Meet the Expert: AQR Head of Responsible Investing Christopher Palazzolo on Systematic ESG Investing


Is ESG incorporated in AQR’s strategies? 
AQR has a long history in ESG investing. In fact, ESG has been a part of our investment process since the firm’s inception in 1998. Since then, we’ve continued to expand our commitment to ESG, and today we use ESG information in about 90% of our assets under management.  

ESG can be considered an expanded set of non-traditional information that can be used in an investment process. As a systematic manager, we have decades of experience synthesizing different types of data. Employing ESG information in our strategies has been a natural extension of our systematic investment approach. 

How does AQR approach ESG investing? 
How we use ESG information depends on the goal of the individual strategy. In our standard strategies – those seeking to maximize returns – we use ESG signals that we believe enhance risk-adjusted expected returns. Historically, these signals have fallen into the governance category, but we have now incorporated environmental and social signals into our alpha models as well.  Our use of these signals has also grown significantly.  For example, ESG signals now account for about 15% of our standard stock selection model.

We also manage dedicated Sustainable strategies, which are designed for investors who explicitly want to improve the ESG profile of their investments. These strategies therefore have a dual mandate – the first is to enhance the ESG composition of the strategy’s portfolio to a specified level, or to meet an ESG-related goal like creating a portfolio with 50% less carbon footprint than the benchmark. The second mandate is to maximize returns to the extent possible within the constraints of the ESG goal. In these strategies, we incorporate many signals across the “E”, “S” and “G” categories.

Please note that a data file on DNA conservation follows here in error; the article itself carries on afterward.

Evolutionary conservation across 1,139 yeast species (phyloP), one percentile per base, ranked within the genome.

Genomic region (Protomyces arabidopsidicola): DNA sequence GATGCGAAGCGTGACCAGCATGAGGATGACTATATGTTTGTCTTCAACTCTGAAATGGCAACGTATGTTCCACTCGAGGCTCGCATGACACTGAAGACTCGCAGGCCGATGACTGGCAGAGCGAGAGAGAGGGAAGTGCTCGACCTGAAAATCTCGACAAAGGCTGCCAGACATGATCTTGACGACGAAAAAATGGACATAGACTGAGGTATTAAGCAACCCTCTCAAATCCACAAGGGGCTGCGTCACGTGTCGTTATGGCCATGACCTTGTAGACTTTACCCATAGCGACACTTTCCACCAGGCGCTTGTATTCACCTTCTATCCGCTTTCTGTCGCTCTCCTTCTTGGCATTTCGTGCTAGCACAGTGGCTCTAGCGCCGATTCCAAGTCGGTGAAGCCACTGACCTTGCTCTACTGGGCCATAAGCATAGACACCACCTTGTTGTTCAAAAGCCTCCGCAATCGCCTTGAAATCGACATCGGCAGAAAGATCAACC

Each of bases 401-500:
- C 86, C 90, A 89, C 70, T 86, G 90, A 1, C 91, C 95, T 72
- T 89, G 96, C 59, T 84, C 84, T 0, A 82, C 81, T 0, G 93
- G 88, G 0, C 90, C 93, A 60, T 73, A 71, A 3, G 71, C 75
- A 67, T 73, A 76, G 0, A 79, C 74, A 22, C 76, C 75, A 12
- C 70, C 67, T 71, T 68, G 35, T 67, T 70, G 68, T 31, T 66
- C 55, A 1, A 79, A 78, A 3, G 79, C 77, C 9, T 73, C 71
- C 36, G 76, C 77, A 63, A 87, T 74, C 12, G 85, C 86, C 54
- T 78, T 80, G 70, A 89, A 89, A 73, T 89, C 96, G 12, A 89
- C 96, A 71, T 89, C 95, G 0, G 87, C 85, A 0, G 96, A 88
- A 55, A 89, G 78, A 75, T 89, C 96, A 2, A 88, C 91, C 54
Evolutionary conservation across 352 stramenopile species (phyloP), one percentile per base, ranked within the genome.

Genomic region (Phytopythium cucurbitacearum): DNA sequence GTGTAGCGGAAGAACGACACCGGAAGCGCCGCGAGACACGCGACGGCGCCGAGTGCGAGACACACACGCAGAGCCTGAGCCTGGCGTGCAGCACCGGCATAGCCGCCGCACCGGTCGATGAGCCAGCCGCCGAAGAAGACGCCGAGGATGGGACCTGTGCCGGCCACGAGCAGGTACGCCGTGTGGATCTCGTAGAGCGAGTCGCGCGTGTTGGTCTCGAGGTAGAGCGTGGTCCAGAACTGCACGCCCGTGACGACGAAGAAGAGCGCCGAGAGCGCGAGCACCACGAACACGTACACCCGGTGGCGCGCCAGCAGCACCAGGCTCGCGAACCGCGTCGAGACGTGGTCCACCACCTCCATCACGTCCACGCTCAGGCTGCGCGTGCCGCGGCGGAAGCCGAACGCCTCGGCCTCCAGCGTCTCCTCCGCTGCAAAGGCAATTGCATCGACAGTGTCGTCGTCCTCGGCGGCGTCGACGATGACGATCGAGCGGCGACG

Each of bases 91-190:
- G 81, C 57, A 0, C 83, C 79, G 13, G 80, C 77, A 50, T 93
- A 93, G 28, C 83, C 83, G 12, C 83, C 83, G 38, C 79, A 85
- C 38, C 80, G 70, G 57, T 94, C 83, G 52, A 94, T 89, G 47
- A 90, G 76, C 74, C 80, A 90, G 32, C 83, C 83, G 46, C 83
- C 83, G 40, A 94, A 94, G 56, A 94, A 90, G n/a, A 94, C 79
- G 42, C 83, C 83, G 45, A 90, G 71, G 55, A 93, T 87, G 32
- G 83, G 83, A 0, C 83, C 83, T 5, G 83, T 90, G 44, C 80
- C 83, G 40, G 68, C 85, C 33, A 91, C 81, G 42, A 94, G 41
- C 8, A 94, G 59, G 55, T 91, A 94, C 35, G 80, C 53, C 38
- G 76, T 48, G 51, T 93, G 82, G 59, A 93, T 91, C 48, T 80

What are some of the potential benefits of a systematic investment approach in ESG? 
We think a quantitative investment approach has several advantages when it comes to ESG investing.

First, we believe quants are better positioned to incorporate and deliver on non-financial goals while maintaining the risk and return profile of a strategy. Unlike discretionary managers, who may be hard-pressed to say with any degree of certainty what an additional ESG consideration will do to a strategy’s performance, we can easily backtest the effect of adding that new constraint to a strategy. 

For example, let’s say an asset owner wants to take an existing strategy and constrain it to hold a portfolio with 50% less carbon footprint than the benchmark. Without a systematic approach, it’s difficult to determine how this constraint would affect returns.  However, we are able to quantify the expected impact of the constraint, supported by actual data.

Second, we believe that a quantitative approach provides more transparent ESG integration. We can precisely quantify the weight of ESG signals in a portfolio and directly attribute their contribution to performance. In comparison, because a discretionary manager relies on their judgment to make investments, they typically do not have a robust way to separate the effect of one investment decision from another and attribute weights to each.